Health literacy : what is it and why is it important to measure?

Buchbinder, Rachelle, Batterham, Roy, Ciciriello, Sabina, Newman, Stan, Horgan, Ben, Ueffing, Erin, Rader, Tamara, Tugwell, Peter S. and Osborne, Richard H. 2011, Health literacy : what is it and why is it important to measure?, Journal of rheumatology, vol. 38, no. 8, pp. 1791-1797, doi: 10.3899/jrheum.110406.

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Title Health literacy : what is it and why is it important to measure?
Author(s) Buchbinder, Rachelle
Batterham, RoyORCID iD for Batterham, Roy
Ciciriello, Sabina
Newman, Stan
Horgan, Ben
Ueffing, Erin
Rader, Tamara
Tugwell, Peter S.
Osborne, Richard H.
Journal name Journal of rheumatology
Volume number 38
Issue number 8
Start page 1791
End page 1797
Total pages 7
Publisher Journal of Rheumatology Publishing Co. Ltd.
Place of publication Toronto, Canada
Publication date 2011-08
ISSN 0315-162X
Keyword(s) Health Literacy
Outcome Measures
Summary This report summarizes the proceedings of the first Outcome Measures in Rheumatology Clinical Trials (OMERACT) Health Literacy Special Interest Group workshop at the OMERACT 10 conference. Health literacy refers to an individual’s capacity to seek, understand, and use health information. Discussion centered on the relevance of health literacy to the rheumatology field; whether measures of health literacy were important in the context of clinical trials and routine care; and, if so, whether disease-specific measures were required. A nominal group process involving 27 workshop participants, comprising a patient group (n = 12) and a healthcare professional and researcher group (n = 15), confirmed that health literacy encompasses a broad range of concepts and skills that existing scales do not measure. It identified the importance and relevance of patient abilities and characteristics, but also health professional factors and broader contextual factors. Sixteen themes were identified: access to information; cognitive capacity; disease; expression/communication; finances; health professionals; health system; information; literacy/numeracy; management skills; medication; patient approach; dealing with problems; psychological characteristics; social supports; and time. Each of these was divided further into subthemes of one or more of the following: knowledge, attitude, attribute, relationship, skill, action, or context. There were virtually no musculoskeletal-specific statements, suggesting that a generic health literacy tool in rheumatology is justified. The detailed concepts across themes provided new and systematic insight into what needs to be done to improve health literacy and consequently reduce health inequalities. These data will be used to derive a more comprehensive measure of health literacy.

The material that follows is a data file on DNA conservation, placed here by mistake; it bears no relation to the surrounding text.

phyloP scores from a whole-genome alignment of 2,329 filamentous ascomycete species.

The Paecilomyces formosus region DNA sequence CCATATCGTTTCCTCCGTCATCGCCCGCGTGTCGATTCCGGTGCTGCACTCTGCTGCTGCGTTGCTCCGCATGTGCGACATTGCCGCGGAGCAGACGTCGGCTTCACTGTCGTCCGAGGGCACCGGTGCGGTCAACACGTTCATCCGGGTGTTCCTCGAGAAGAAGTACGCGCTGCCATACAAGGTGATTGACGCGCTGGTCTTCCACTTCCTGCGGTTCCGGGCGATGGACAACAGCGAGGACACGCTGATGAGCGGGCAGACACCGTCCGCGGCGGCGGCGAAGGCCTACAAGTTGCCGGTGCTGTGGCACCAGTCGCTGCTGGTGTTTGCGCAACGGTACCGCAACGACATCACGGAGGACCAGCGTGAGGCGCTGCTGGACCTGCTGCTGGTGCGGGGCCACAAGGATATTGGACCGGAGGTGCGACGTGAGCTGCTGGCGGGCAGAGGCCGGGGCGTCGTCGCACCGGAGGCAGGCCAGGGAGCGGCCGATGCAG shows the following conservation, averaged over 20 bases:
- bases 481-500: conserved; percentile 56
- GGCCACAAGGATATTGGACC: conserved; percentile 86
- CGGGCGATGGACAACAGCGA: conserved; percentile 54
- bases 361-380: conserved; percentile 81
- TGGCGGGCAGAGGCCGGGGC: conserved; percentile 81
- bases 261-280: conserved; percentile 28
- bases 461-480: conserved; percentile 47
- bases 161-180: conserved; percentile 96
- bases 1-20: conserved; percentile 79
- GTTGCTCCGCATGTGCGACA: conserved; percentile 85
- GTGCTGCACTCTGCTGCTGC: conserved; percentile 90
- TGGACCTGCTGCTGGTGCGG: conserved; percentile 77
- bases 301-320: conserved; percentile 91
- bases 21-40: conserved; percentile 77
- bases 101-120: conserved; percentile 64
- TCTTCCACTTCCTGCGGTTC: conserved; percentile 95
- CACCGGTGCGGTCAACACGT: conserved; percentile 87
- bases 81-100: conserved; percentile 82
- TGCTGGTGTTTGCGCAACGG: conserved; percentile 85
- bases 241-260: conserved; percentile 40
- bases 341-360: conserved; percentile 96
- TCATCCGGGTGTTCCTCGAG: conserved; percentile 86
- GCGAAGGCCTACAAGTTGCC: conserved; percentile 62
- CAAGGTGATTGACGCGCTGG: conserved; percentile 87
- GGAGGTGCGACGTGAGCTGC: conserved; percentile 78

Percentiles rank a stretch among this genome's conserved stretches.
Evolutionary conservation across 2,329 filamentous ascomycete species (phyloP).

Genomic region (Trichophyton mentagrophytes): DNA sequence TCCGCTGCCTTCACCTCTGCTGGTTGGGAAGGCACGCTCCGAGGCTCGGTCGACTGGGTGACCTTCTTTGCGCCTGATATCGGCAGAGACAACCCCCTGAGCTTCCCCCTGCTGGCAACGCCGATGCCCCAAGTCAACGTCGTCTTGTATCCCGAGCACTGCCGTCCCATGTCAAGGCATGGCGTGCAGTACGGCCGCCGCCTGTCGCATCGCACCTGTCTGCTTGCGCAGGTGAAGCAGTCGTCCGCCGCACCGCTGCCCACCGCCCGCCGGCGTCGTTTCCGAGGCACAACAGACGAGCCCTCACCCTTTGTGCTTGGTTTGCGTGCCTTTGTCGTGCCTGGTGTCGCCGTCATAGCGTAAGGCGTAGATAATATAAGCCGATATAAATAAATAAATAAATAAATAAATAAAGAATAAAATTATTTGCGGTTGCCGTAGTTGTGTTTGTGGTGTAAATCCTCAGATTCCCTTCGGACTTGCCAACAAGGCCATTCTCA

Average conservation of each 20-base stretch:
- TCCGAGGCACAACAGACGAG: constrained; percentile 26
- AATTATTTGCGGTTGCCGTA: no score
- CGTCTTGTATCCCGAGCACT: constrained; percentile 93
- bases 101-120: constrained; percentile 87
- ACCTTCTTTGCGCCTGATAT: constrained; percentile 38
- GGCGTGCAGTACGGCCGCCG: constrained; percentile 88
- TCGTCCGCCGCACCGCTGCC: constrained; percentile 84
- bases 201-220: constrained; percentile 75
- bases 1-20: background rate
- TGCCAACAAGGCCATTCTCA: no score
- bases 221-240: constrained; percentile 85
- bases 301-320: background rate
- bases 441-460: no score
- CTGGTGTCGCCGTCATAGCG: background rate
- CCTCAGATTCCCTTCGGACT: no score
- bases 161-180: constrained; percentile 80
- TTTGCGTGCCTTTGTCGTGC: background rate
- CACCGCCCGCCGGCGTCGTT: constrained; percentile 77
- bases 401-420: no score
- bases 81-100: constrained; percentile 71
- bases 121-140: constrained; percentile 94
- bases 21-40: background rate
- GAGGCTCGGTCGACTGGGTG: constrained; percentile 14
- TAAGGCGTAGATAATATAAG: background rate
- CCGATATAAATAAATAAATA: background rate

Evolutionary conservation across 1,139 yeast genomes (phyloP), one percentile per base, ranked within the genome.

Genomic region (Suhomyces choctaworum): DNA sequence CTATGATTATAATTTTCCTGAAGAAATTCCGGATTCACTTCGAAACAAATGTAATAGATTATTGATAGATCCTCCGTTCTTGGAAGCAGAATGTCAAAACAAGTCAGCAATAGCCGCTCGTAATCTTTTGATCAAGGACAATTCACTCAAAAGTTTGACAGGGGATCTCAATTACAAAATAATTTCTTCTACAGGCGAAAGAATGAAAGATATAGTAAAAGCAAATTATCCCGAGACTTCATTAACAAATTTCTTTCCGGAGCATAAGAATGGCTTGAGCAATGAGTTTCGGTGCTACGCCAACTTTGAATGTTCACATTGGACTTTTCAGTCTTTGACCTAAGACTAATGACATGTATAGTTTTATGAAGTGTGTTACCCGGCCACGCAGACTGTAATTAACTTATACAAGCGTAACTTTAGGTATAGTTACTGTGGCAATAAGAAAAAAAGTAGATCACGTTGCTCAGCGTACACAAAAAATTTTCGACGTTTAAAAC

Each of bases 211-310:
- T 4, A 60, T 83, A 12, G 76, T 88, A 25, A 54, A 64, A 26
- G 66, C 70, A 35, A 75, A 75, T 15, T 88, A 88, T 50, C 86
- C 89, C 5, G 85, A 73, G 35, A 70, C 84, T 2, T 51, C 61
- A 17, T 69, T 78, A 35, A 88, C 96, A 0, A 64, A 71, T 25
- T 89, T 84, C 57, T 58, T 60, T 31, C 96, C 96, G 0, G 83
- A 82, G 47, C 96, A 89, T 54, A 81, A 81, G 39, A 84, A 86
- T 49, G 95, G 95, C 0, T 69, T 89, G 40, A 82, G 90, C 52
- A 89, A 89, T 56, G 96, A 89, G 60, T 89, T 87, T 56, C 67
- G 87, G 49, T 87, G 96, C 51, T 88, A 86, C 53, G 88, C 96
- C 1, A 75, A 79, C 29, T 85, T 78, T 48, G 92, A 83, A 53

Language eng
DOI 10.3899/jrheum.110406
Field of Research 111717 Primary Health Care
Socio Economic Objective 920205 Health Education and Promotion
HERDC Research category C1 Refereed article in a scholarly journal
Copyright notice ©2011, The Journal of Rheumatology
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Document type: Journal Article
Collections: Faculty of Health
School of Health and Social Development
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